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Behavior of the basement membrane during carcinoma cell invasion in chemically induced carcinomas of the skin.

Authors
  • Köpf-Maier, P
  • Flug, M
Type
Published Article
Journal
Acta anatomica
Publication Date
Jan 01, 1996
Volume
155
Issue
1
Pages
1–13
Identifiers
PMID: 8811110
Source
Medline
License
Unknown

Abstract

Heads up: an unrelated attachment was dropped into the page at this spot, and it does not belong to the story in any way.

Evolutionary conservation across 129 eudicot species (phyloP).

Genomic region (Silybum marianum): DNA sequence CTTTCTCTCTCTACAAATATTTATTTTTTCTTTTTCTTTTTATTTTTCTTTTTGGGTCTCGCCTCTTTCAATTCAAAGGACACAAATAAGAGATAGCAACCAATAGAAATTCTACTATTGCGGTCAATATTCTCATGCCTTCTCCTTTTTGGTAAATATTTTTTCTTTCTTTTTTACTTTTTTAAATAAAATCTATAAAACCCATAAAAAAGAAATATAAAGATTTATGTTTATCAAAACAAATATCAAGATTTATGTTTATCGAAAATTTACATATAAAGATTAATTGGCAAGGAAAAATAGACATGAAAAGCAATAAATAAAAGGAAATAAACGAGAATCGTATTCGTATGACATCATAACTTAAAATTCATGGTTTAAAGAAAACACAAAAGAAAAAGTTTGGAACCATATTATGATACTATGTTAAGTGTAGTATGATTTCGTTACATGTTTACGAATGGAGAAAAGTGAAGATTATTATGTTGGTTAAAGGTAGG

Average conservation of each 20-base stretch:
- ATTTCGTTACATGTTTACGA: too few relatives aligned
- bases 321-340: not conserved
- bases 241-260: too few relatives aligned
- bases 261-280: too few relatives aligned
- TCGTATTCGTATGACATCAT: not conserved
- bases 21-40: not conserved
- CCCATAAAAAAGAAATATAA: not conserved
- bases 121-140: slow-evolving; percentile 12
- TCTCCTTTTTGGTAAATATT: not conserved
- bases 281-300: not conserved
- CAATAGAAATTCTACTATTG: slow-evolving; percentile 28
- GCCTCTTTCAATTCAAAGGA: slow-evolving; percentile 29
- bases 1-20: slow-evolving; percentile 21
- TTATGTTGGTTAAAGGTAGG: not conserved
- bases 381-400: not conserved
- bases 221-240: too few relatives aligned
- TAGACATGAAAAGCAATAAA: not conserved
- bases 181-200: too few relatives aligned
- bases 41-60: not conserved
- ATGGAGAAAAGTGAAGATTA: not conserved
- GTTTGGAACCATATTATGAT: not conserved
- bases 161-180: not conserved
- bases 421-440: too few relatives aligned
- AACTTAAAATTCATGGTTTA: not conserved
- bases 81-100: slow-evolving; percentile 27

Immunohistochemical localizations of the intrinsic basal lamina (BL) components laminin-1 and type IV collagen, the adhesion molecules type VII collagen and laminin receptor (alpha 6 beta 1 integrin), and the type IV collagenase (72 kDa, MMP2) were analyzed in carcinomas of the mouse skin which were chemically induced by benzo[a]pyrene with or without the addition of the promotor phorbol 12-myristate 13-acetate. Normal skin, dysplastic lesions, and invasive carcinomas were investigated by histological and immunohistochemical (immunofluorescence and APAAP) methods. A regular and continuous staining of laminin-1 and type IV collagen was present in the normal skin and in areas of slight and moderate dysplasia. Underneath highly dysplastic epithelium, the BL became thin, loosened and sometimes disrupted, and accumulations of globular BL material were found in the connective tissue underneath the BL. Type VII collagen retained a more linear, continuous and uniform distribution in the areas of progressed epithelial dysplasia. All invasive carcinomas were characterized by a BL which was disrupted by gaps of varying size but, again, showed a more uniform and less discontinuous distribution of the anchoring molecule type VII collagen. Expression of the integrin laminin receptor investigated increased quantitatively in dysplastic lesions and in areas of invasive carcinomas, showing a circular presence at the surface of most epithelial cells of the basal and spinous layers of the epidermis, whereas, in the normal skin, the laminin receptor was polarized to the basal and lateral cell membrane of basal epithelial cells in contact with the BL. These results suggest that the discontinuities occurring in the BL during carcinoma cell invasion are not caused by a local loss of the anchoring molecules type VII collagen and/or laminin receptor, though alterations in the pattern of expression of the laminin receptor document fundamental changes in the cellular organization occurring during malignant transformation. On the other hand, the presence of the type IV collagenase increased in epithelial dysplasias and invasive carcinomas. In many dysplastic lesions, it was deposited in a plaque-like and sometimes linear manner near the basement membrane (BM) region indicating that, in chemically induced carcinomas, this enzyme may be involved in the process of BM perforation during carcinoma cell invasion.

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